I serve as the UUMA representative on the Council of Church Staff Finances; the Council advises the Office of Church Staff Finances which is the part of the UUA staff which manages and oversees the benefit programs that the UUA offers -- the TIAA-CREF retirement savings accounts, the Health Insurance Plan, the other Insurances. They also oversee the development of the compensation guidelines, etc. Richard Nugent heads the office now; many remember Ralph Mero in this role. The Council also includes representatives all the other professional groups -- the Religious Educators, the Musicians, the Administrators and subgroups of ministers, community ministers, interim ministers.
The Council met last week and reviewed the general situation. There are some problems.
Problem 1. Aspirations for a Professional Religious Leadership vs. the poor prospects for the Institutions that can support Professional Religious Leadership.
Unitarian Universalism has an aspiration toward full-time professional religious leadership. The ideal model is a congregation with full-time, fairly compensated professional leadership in all areas -- a full-time minister, DRE, Musician and Administrator. There is a commitment that we strive toward equity between the professions and in some areas, there are legal requirements that the same benefits are offered to all employees who work a certain number of hours.
Only a minority of our churches are able to carry such employment costs financially. Our aspiration when it comes to the terms of employment for our religious professionals is that of a successful mainline Protestant church of the 1950's. And because that is the aspiration of our professional religious leadership that becomes the ideal model of successful liberal ministry.
Yet, we know that the 1950's mainline Protestant church are the large dinosaurs of a religious ecosystem that is changing. The trend seems to be toward fewer and larger churches at one end and many more smaller organizations at the other end. We are locked in to a professional system that is of the old ways. And the fact that our ministerial formation process is so expensive means that our debt-ridden new ministers are not even more motivated toward serving the kinds of churches which are becoming obsolete.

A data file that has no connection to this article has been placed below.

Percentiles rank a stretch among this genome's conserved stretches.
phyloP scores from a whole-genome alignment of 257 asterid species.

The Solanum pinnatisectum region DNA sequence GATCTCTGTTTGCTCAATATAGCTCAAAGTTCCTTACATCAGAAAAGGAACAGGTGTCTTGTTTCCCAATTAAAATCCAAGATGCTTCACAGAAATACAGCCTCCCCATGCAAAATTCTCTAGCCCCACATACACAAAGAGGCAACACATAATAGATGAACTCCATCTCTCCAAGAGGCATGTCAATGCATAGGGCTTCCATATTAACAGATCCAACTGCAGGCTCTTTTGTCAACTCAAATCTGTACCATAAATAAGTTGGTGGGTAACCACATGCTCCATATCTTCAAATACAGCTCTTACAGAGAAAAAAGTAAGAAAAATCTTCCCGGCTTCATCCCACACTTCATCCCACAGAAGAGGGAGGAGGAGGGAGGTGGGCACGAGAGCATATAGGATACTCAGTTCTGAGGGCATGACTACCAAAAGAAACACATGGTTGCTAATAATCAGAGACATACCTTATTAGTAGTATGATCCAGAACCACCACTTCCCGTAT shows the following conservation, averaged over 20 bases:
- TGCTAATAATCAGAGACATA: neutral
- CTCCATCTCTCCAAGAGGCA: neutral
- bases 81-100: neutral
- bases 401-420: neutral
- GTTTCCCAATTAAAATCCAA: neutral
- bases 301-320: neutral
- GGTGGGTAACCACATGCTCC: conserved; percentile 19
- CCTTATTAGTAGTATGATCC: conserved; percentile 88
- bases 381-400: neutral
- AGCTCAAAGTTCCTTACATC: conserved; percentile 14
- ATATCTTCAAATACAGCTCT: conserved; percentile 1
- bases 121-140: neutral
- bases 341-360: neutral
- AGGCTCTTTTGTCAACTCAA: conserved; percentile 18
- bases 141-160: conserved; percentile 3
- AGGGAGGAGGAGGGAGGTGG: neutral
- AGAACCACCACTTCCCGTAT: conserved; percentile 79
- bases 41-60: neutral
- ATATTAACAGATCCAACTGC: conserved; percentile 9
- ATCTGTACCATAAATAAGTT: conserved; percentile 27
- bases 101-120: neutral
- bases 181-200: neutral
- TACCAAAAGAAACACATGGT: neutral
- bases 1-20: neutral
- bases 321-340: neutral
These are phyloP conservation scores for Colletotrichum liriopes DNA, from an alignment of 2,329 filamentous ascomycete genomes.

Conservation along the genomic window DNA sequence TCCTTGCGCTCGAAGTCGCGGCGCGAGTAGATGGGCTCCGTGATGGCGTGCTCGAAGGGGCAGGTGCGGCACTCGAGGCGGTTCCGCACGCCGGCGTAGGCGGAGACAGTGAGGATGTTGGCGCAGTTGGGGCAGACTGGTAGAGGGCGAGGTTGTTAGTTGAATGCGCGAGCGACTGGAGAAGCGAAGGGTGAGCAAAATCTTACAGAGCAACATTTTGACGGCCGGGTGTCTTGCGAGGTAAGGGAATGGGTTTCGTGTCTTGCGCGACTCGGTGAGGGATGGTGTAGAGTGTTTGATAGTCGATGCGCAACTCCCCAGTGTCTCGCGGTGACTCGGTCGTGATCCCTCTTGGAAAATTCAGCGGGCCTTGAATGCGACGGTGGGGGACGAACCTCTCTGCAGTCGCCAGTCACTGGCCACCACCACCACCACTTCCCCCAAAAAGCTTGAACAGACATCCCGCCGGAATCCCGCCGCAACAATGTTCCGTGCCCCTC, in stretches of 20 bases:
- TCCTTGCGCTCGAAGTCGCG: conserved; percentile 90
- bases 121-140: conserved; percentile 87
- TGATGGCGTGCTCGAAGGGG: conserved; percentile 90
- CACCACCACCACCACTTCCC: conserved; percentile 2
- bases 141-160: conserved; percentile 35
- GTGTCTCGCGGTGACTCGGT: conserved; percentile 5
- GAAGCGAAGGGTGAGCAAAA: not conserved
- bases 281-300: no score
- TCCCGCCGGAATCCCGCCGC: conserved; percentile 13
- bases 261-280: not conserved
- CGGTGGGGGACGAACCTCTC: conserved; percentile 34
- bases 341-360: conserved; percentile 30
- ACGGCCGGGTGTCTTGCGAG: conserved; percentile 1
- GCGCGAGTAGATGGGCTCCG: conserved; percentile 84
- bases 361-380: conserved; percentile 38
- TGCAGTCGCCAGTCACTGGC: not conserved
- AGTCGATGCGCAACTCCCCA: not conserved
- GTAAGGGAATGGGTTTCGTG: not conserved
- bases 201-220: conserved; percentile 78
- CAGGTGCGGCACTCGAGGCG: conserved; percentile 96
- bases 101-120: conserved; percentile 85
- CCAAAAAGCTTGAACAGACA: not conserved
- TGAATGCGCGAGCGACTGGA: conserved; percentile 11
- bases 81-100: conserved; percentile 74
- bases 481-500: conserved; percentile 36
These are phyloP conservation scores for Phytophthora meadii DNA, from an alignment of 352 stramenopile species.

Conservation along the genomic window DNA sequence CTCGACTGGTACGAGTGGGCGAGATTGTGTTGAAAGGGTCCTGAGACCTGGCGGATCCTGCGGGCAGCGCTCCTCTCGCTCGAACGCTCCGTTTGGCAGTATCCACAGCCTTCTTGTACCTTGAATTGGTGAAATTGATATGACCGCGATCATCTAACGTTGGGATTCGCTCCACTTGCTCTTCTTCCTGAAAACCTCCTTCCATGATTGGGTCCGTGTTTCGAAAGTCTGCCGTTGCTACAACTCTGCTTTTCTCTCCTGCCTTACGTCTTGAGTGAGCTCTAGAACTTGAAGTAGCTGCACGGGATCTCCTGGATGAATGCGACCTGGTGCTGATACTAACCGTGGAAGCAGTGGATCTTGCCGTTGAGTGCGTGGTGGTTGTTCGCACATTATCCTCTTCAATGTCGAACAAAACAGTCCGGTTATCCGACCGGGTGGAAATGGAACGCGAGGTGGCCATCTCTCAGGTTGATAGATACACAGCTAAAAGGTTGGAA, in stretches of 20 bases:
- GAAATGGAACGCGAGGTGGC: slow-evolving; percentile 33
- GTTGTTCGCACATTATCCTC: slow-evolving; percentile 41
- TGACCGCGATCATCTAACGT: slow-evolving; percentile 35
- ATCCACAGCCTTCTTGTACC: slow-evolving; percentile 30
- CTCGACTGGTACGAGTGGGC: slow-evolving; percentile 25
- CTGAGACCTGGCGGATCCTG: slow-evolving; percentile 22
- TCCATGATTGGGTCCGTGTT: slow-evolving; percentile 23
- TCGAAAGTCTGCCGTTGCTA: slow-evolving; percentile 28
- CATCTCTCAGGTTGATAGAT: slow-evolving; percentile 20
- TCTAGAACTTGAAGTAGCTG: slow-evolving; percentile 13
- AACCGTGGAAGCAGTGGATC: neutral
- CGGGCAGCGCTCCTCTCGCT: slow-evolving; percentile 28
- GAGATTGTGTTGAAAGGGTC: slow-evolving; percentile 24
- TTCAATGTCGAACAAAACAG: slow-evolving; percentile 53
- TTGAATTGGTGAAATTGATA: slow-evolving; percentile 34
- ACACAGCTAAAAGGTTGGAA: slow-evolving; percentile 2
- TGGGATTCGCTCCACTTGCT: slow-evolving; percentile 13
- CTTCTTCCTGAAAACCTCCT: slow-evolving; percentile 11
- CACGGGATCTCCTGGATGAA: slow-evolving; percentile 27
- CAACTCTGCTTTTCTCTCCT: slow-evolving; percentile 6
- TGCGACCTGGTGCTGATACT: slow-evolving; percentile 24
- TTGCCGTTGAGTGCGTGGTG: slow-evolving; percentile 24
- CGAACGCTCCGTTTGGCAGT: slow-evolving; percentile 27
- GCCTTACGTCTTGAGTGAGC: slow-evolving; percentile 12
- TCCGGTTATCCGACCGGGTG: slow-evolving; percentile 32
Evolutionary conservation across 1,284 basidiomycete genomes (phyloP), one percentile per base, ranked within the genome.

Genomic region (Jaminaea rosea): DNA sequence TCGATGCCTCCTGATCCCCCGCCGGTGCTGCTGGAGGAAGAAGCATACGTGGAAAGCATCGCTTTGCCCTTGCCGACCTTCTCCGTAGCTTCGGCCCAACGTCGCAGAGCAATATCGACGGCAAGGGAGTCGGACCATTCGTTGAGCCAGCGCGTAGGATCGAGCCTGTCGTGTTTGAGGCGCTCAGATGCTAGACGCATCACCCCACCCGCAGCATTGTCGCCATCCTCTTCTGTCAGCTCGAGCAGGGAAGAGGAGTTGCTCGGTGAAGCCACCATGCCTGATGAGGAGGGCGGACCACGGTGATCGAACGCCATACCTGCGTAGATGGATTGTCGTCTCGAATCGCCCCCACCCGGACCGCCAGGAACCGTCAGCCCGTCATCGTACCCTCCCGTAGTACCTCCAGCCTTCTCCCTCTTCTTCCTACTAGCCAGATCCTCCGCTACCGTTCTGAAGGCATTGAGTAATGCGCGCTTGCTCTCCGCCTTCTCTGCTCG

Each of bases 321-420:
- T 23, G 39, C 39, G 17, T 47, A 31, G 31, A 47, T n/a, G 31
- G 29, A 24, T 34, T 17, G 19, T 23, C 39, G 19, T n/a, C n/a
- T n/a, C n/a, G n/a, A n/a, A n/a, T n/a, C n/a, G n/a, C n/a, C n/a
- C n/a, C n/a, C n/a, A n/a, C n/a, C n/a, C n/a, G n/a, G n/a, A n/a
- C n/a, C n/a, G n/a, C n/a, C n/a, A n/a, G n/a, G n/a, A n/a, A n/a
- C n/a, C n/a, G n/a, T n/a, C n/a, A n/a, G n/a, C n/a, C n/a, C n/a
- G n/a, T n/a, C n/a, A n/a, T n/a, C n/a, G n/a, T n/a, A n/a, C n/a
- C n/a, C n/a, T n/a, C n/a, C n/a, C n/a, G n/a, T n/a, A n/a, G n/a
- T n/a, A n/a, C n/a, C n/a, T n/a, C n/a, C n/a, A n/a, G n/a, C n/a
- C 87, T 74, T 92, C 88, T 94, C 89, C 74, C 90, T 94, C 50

2. A second problem: Congregationalism vs. Employment Cooperation between Congregations.
There are no mechanisms for sharing employees between congregations.
3. A Third Problem: the weak administrative structure of our small congregations vs. the legal requirements of being a competent employer.
The stories are legion, reported by the OCSF and by the professionals themselves: congregations have volunteer treasurers and bookkeepers, some of whom are completely inexperienced and others without current knowledge, They mishandle taxes, W-2's, pension contributions, and insurance premiums. Health Care Reform will dramatically increase the level of reporting required of employers in the future. The picture is that of a cadre of religious professional whose livelihoods are often in the hands of administrative structures that are too weak to be reliable.
What we need: We need "super-congregational" structures that function as employers. (By "super" I mean "above" not "better".) These structures would allow multiple congregations to share ministers, musicians, religious educators and administrators. One idea would be for the flagship congregations in a region to actually employ a larger staff, providing services to smaller, local congregations and billing them appropriately. Perhaps Districts and Regions could become employers.
If the UUA can run a professional health insurance company, there is no reason why it cannot create or contract with a third party to provide payroll services for all congregations, thus standardizing and professionalizing this function.